US 20020134736 A1
This ozone appliance for the professional dental office and other medical applications introduces dissolved ozone into dental and surgical operatory water lines. This dissolved ozone can not only disinfect water and water lines; it can also reduce gum bleeding, gingivitis, bad breath, teeth stains and oral bacteria. Additionally, it can aid in wound disinfection in surgery and attack microbial contamination of water from dental and surgical operatory water lines and attached hand pieces and dispensing devices by automatically killing waterborne germs and destroying biofilms where germs can hide and grow. It can, therefore, be used to disinfect water lines in dental operations and for other medical applications such as providing liquid containing ozone for cleaning and disinfecting skin prior to surgery (and tissue exposed during surgery). Further, a unit connected to operatory water lines can give an audible or other alarm if the water becomes unsafe.
1. A device for disinfecting operatory unit water lines and water used in dental and surgical procedures, comprising:
a liquid source such as a pressurized water line or a reservoir;
an ozone generator using a corona discharge to produce an ozone containing gas;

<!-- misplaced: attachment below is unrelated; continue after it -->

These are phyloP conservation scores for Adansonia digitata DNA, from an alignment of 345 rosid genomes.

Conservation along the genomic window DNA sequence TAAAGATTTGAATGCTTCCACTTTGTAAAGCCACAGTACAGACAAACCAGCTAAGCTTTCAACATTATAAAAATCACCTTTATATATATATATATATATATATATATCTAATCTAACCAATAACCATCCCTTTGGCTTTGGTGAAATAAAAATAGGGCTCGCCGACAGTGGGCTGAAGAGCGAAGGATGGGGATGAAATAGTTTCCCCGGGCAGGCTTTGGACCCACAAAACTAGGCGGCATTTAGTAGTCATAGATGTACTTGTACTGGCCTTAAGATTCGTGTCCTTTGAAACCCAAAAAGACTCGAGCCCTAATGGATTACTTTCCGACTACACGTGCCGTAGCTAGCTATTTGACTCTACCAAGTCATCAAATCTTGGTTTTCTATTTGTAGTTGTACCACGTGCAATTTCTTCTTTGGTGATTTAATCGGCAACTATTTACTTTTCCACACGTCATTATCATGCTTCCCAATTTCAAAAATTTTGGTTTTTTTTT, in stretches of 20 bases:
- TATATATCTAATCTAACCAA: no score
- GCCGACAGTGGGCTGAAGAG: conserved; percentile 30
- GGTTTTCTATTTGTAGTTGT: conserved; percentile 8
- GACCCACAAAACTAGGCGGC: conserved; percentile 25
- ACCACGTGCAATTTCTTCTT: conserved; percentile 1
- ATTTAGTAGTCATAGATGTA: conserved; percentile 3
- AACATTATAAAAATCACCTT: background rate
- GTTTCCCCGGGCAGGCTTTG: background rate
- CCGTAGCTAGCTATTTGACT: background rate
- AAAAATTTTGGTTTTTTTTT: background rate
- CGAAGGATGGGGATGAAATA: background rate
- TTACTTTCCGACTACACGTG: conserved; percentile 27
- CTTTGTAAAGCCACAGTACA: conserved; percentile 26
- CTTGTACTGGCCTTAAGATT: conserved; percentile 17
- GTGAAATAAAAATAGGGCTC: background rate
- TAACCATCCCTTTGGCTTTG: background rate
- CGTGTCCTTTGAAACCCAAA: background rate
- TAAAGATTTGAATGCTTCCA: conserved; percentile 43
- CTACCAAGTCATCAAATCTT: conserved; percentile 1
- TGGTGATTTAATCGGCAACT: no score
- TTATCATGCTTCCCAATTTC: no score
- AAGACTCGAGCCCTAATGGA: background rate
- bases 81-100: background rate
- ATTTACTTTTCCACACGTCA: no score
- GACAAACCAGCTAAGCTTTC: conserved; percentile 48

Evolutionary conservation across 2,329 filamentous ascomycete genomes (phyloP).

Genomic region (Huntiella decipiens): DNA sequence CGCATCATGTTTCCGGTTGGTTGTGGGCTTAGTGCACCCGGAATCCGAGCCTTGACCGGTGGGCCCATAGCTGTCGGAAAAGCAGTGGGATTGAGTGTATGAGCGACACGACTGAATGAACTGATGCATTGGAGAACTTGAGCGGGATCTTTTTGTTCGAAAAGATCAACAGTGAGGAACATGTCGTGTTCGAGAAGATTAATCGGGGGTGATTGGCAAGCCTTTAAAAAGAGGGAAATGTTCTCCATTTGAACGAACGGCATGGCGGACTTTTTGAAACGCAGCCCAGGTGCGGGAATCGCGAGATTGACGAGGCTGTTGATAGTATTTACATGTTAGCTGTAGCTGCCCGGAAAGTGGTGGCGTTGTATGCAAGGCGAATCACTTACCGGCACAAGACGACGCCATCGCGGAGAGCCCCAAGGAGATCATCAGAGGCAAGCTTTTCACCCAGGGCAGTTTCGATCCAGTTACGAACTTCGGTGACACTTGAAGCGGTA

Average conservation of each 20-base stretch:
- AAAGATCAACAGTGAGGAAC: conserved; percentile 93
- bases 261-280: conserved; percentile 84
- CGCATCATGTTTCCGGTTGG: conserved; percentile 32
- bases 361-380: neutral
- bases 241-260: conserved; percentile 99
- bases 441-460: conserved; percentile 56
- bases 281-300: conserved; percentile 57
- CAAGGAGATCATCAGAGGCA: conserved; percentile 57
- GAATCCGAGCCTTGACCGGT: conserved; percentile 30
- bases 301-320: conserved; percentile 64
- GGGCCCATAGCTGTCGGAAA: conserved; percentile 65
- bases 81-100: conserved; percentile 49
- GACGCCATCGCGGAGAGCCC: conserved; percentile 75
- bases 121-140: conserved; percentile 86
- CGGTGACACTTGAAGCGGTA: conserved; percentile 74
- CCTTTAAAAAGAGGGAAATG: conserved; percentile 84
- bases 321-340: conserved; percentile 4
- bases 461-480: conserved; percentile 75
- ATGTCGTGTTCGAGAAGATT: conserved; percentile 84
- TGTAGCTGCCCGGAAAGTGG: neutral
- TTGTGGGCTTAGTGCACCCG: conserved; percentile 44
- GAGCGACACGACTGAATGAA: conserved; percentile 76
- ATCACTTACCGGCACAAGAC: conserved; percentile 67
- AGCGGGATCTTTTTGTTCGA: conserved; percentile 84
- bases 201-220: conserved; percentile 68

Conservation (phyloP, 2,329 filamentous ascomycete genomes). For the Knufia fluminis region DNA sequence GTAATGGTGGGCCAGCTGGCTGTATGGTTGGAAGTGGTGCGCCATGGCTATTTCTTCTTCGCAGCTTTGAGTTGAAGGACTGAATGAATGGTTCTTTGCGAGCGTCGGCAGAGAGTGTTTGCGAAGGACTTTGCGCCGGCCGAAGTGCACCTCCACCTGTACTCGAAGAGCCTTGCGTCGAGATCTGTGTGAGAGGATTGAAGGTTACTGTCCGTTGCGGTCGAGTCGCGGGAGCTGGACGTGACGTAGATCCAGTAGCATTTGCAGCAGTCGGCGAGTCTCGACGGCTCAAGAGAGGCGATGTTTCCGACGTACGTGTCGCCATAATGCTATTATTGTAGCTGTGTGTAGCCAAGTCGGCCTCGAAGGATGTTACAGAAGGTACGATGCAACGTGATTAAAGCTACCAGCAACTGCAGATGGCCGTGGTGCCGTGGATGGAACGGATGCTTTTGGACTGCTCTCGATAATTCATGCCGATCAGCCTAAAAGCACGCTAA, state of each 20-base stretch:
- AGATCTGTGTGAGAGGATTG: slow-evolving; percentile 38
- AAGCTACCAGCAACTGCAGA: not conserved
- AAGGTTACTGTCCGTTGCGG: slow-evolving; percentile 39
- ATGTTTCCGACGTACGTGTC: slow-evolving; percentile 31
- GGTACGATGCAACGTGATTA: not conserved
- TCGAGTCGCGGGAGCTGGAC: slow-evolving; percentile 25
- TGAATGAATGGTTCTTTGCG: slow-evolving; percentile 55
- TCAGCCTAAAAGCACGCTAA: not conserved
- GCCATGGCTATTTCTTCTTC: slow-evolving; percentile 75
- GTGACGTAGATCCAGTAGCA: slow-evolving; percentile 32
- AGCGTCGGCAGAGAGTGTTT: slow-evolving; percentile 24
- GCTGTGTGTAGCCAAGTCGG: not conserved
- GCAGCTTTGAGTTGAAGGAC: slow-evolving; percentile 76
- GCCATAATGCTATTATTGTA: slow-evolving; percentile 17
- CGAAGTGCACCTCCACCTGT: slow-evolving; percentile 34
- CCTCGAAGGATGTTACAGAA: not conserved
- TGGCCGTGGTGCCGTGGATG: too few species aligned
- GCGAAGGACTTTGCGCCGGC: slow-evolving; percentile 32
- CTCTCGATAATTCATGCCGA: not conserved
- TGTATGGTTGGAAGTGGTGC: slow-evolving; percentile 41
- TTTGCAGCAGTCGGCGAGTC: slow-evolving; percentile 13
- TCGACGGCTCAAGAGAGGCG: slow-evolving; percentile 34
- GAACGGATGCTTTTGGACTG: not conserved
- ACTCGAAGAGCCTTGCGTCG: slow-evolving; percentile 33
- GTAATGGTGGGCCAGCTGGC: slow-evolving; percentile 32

a protection system that prevents liquid from the liquid source from entering the ozone generator;
an ozone mixing system that mixes and dissolves the ozone containing gas in the liquid;
a circulation system that circulates the liquid containing dissolved ozone through a pressurized liquid circulation passageway;
a separation system that separates undissolved gas from the ozonated liquid prior to circulating the ozonated liquid through the circulation passageway;
a reducing system that prevents ozone in the separated gas from escaping into the atmosphere by passing the gas through an ozone reducing material before venting; and
a liquid admitting system that inputs liquid from the liquid source into the mixing system to replace output liquid.
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 This application claims the benefit of U.S. Provisional Application No. 60/269,403, filed on Feb. 16, 2001, which provisional application is incorporated by reference herein.
 Ozone disinfection of operatory water lines, in particular dental operatory unit water lines.
 There has been serious concern that microbial contamination of dental office water systems puts dental patients at risk of diseases. The problem of water contamination, especially when due to cross contamination from other patients, is greatest for patients with weak immune systems. Additionally, dental water can become contaminated from the water supply. More commonly, contamination results from growth of microbial biofilms on the inner surface of water lines. Such biofilms can include germs introduced from patients. Germs can slough off from biofilms as water passes through water lines. Thus, it is not uncommon for water coming out of dental hand pieces to have more than one million bacteria per milliliter while the water entering the dental lines has less than 100 bacteria per milliliter.